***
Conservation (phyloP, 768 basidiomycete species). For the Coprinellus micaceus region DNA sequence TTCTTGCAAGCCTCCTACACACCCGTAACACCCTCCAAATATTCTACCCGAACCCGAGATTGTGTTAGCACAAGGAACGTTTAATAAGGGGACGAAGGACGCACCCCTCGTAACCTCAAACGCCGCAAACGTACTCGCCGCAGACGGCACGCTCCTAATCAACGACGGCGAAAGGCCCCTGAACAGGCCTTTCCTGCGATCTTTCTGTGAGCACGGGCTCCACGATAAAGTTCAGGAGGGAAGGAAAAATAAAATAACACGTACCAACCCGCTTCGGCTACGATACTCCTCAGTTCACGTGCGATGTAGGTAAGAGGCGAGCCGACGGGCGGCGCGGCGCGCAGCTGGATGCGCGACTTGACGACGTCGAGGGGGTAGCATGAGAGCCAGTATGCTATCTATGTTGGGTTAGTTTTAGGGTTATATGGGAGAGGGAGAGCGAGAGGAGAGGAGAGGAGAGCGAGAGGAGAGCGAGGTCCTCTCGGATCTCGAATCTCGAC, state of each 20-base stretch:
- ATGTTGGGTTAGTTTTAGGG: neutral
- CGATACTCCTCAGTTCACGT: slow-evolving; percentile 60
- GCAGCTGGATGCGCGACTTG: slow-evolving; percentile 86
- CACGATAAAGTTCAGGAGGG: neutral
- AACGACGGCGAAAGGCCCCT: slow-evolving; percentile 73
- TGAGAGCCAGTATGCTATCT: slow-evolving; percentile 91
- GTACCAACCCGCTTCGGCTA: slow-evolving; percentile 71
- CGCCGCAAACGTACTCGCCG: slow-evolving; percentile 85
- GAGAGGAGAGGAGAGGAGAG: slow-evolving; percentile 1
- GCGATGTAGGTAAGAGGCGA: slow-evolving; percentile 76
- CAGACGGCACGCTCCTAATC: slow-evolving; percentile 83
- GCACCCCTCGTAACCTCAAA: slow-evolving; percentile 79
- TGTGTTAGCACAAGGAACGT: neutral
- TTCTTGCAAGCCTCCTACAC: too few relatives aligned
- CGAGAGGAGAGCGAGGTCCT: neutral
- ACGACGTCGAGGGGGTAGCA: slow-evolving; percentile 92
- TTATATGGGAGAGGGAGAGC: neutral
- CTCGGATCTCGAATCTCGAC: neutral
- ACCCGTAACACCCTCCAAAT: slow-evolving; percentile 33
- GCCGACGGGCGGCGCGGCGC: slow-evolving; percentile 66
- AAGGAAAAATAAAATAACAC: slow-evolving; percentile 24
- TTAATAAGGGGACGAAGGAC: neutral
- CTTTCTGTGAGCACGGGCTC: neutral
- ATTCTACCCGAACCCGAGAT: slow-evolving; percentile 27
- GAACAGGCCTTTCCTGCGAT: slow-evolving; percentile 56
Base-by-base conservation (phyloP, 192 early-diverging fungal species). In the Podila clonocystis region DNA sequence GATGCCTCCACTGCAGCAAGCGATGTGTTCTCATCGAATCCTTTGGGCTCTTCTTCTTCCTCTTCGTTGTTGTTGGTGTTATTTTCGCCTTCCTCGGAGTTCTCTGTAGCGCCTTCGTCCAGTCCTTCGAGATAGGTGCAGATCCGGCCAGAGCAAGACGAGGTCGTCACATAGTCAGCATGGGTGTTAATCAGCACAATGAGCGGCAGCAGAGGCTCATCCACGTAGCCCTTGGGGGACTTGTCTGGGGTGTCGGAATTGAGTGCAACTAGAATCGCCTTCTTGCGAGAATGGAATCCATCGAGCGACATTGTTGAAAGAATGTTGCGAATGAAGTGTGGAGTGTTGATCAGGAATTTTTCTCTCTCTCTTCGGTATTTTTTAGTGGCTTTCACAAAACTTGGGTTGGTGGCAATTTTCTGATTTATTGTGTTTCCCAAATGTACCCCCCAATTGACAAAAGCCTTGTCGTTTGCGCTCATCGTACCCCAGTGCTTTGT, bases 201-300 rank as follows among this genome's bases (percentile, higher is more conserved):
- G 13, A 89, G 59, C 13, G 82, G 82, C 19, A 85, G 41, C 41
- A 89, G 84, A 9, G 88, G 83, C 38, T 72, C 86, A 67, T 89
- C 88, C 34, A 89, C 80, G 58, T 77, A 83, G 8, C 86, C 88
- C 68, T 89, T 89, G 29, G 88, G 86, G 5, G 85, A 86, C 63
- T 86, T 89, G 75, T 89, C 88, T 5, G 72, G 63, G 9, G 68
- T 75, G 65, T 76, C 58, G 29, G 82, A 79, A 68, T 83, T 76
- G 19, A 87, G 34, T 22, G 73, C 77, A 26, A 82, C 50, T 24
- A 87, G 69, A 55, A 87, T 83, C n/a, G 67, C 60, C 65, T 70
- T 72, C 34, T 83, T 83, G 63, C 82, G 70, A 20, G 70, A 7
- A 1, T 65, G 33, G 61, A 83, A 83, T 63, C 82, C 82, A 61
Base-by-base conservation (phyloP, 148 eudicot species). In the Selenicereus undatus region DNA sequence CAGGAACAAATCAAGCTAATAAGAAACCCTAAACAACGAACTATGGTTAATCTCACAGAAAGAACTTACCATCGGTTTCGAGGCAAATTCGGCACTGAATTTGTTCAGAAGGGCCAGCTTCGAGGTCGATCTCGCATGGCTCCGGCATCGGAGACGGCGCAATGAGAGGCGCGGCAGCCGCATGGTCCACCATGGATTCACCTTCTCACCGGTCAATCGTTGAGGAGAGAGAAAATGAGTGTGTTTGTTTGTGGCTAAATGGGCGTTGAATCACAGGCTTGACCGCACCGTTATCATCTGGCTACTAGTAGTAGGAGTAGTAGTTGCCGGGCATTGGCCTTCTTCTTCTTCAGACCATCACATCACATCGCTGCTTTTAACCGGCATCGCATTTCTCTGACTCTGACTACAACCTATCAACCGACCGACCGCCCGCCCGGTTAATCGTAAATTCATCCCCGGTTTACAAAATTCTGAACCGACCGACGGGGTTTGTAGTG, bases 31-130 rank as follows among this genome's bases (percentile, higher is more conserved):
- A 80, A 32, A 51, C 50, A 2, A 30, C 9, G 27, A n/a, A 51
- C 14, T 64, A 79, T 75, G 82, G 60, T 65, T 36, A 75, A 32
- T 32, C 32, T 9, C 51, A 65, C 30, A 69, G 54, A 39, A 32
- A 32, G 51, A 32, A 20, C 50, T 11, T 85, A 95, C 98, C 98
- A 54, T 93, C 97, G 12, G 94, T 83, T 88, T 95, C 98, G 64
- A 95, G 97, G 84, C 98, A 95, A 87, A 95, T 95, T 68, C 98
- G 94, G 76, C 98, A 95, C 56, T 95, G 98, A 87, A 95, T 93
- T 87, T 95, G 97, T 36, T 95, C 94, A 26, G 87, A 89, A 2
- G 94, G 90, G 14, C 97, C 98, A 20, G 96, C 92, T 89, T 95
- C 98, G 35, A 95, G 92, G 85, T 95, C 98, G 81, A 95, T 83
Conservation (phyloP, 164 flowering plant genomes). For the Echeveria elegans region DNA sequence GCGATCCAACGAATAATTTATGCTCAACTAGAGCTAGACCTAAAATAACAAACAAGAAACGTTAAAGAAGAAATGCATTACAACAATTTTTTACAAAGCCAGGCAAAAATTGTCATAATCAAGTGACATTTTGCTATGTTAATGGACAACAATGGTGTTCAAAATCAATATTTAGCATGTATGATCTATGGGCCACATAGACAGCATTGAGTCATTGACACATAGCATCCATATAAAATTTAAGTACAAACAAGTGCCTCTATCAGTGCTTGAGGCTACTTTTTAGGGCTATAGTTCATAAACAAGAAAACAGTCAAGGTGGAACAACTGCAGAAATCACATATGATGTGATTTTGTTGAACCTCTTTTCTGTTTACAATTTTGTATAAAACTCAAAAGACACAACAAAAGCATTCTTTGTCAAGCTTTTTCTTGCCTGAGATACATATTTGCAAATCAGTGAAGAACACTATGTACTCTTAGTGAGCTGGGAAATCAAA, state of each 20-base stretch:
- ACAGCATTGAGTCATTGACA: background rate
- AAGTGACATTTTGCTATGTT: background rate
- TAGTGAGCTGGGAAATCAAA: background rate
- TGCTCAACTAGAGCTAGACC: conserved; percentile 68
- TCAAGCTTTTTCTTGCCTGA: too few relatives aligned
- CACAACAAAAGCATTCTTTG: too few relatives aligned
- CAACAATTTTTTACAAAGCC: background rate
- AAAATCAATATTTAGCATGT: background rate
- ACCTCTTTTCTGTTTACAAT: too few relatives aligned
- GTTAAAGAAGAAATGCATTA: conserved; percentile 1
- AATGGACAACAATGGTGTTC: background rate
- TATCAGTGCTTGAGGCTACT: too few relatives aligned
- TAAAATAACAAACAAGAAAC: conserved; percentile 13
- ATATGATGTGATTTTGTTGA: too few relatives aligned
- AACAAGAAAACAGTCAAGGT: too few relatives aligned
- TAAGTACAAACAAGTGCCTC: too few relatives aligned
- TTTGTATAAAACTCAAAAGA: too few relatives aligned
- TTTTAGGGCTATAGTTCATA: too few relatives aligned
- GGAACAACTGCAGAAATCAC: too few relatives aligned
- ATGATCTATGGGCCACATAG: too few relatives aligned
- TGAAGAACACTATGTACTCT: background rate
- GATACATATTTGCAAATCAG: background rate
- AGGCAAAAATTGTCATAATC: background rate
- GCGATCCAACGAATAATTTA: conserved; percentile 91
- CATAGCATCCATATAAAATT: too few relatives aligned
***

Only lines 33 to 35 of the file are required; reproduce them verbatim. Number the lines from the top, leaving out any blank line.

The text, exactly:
- T 75, G 65, T 76, C 58, G 29, G 82, A 79, A 68, T 83, T 76
- G 19, A 87, G 34, T 22, G 73, C 77, A 26, A 82, C 50, T 24
- A 87, G 69, A 55, A 87, T 83, C n/a, G 67, C 60, C 65, T 70